Another “for the millennials” headline pops up every day.
As millennials become a bigger part of the market, stepping into adulthood and the paychecks that come with it, companies are trying just about anything to attract this demographic.
They are considered different.
They are different. They are the first generation who grew up with instant and constant interaction with technology. They are the generation who embraced tools like texting and emojis for communication. They don’t value the same material things as their parents, like cars. They drive the borrowing economy, offering their apartments on AirBNB and using Zipcar or Uber instead of ever buying a car of their own.
Yes, they’re different.
But millennials aren’t Martians.
Recently, Marriott Hotels decided to introduce the “hotel room of the future” by removing desks from their rooms. Desks. They tout the ideas that millennials live out of their suitcases, so they don’t need a big closet. They say millennials don’t work at desks because they have always had laptops and tablets. So if they don’t like desks, the rest of us Gen X and Boomers just have to learn to live without them.
A host of people lamented the lack of desks. Writers, bloggers, and podcasters have all shouted about the stupidity of this move. I’m not sure it’s stupid, but I think it’s an example of “that’s what the data says” trumping common sense.
Millennials have many different types of jobs.
Some are designers who rely on the computer mouse to get their work done. They need a desk. Many rely on video conferencing and web meetings, which are a lot easier with a laptop on a desk instead of balancing a tablet on a pillow. It’s like Marriott read a really well-written report about millennials not using desks and they forgot how many people actually use them.
This isn’t the only example.
Last year, Whole Foods announced a rollout of a new line of stores to address millennials’ desires for clean, innovative design and fresh, lower-priced organic food options. Robyn Bolton took this on in the Harvard Business Review, and pointed out what many of us were thinking: Whole Foods is saying the rest of us are ok with clunky, crowded, old stores and don’t deserve those lower-priced, fresh food options.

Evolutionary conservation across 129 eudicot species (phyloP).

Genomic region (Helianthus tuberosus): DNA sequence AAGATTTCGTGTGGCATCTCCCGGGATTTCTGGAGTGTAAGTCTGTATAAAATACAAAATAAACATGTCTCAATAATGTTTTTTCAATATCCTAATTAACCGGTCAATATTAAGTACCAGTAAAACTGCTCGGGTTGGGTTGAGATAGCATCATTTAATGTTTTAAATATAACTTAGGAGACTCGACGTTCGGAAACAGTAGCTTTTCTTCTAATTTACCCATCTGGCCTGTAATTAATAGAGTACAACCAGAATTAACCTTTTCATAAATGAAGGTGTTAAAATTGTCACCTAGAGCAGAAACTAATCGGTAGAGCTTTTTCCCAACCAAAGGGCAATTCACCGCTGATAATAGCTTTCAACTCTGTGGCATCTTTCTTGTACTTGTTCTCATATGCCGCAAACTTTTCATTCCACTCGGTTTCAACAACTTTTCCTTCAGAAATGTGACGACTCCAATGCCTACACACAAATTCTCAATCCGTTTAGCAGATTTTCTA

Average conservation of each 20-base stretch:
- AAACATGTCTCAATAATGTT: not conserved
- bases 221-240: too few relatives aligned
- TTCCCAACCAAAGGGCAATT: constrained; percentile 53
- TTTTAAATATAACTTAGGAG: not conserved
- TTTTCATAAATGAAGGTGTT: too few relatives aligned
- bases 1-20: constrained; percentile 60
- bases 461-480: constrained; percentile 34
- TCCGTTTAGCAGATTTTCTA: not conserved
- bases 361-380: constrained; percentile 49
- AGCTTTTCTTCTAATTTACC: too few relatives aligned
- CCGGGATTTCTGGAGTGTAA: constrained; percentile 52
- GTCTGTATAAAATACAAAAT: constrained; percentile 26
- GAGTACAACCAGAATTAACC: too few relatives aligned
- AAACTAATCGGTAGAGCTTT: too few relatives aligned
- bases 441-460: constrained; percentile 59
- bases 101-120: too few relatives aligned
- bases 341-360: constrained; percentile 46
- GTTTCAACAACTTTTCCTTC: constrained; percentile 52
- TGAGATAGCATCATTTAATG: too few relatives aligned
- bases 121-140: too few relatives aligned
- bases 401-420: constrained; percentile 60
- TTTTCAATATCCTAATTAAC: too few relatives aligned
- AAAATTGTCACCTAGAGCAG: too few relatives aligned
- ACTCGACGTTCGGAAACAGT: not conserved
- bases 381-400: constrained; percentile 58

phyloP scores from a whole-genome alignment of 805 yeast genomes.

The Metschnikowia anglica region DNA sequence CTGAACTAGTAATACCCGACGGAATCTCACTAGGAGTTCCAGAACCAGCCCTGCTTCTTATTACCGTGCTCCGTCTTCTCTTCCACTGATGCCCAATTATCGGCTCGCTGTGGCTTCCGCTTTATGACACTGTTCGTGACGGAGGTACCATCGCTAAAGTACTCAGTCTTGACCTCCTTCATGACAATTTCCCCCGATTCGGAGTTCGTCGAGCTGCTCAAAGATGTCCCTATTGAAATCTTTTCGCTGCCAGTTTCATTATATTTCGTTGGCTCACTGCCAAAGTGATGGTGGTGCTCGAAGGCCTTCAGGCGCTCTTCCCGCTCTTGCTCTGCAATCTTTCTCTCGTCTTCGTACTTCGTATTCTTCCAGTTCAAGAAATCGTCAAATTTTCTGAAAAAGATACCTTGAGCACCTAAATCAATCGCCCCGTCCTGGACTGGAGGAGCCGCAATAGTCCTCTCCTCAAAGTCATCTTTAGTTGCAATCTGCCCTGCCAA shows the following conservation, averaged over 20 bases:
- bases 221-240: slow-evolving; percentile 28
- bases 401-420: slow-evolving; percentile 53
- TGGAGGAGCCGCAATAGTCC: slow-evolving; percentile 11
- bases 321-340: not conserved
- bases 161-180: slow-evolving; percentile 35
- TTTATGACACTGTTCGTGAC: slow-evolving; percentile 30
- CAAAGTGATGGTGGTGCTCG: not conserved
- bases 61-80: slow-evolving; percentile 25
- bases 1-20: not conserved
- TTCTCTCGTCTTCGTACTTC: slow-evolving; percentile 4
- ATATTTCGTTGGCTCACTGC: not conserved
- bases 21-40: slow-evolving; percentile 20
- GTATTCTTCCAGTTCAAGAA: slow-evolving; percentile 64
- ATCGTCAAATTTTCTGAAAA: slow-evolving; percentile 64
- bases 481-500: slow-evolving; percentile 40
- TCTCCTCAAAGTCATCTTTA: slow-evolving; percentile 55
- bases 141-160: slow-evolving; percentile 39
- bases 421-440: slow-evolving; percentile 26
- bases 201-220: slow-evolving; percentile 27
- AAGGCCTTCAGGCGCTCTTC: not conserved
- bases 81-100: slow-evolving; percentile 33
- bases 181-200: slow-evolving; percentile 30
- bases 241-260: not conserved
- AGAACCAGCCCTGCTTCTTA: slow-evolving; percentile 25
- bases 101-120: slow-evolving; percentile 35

The real question for any organization considering a redesign is:
What Issues Are We Solving?
Red Robin restaurants redesigned, too. But they realized the needs of their biggest customer base (boomers) were different than the next generation (millennials.) So they offer a zoned experience for those who want a louder, more social atmosphere and those who just want less noise while eating dinner. They redesigned the environment overall to be more muted and welcoming. And tablets are available to pay the bill instead of waiting for a server.
The zones are absolutely designed for each group, but the tablets are available to all. Boomers don’t necessarily want to wait around for their check, either. But paying that way is always a choice by the customer.
Seems like this is a better way to address a need of one group by offering solutions for all.
Removing desks in hotel rooms doesn’t solve a real issue. Millennials can use a desk or not, but many people still do. Why eliminate the choice? And Whole Foods can offer cleaner, streamlined store experiences for everyone, not just millennials.
To be fair, Marriott has started co-creating with customers through an idea section on their site. Anyone can offer suggestions which get voted up or down. Marriott also shares which crowdsourced ideas have become a reality in their hotels.
THIS is a great way to target millennials or any generation – by asking them what they want and then listening to them.
Are you improving your customer experience to attract more millennials? What else should you know?
We’ve talked about millennials a lot on our podcast. Listen and subscribe here!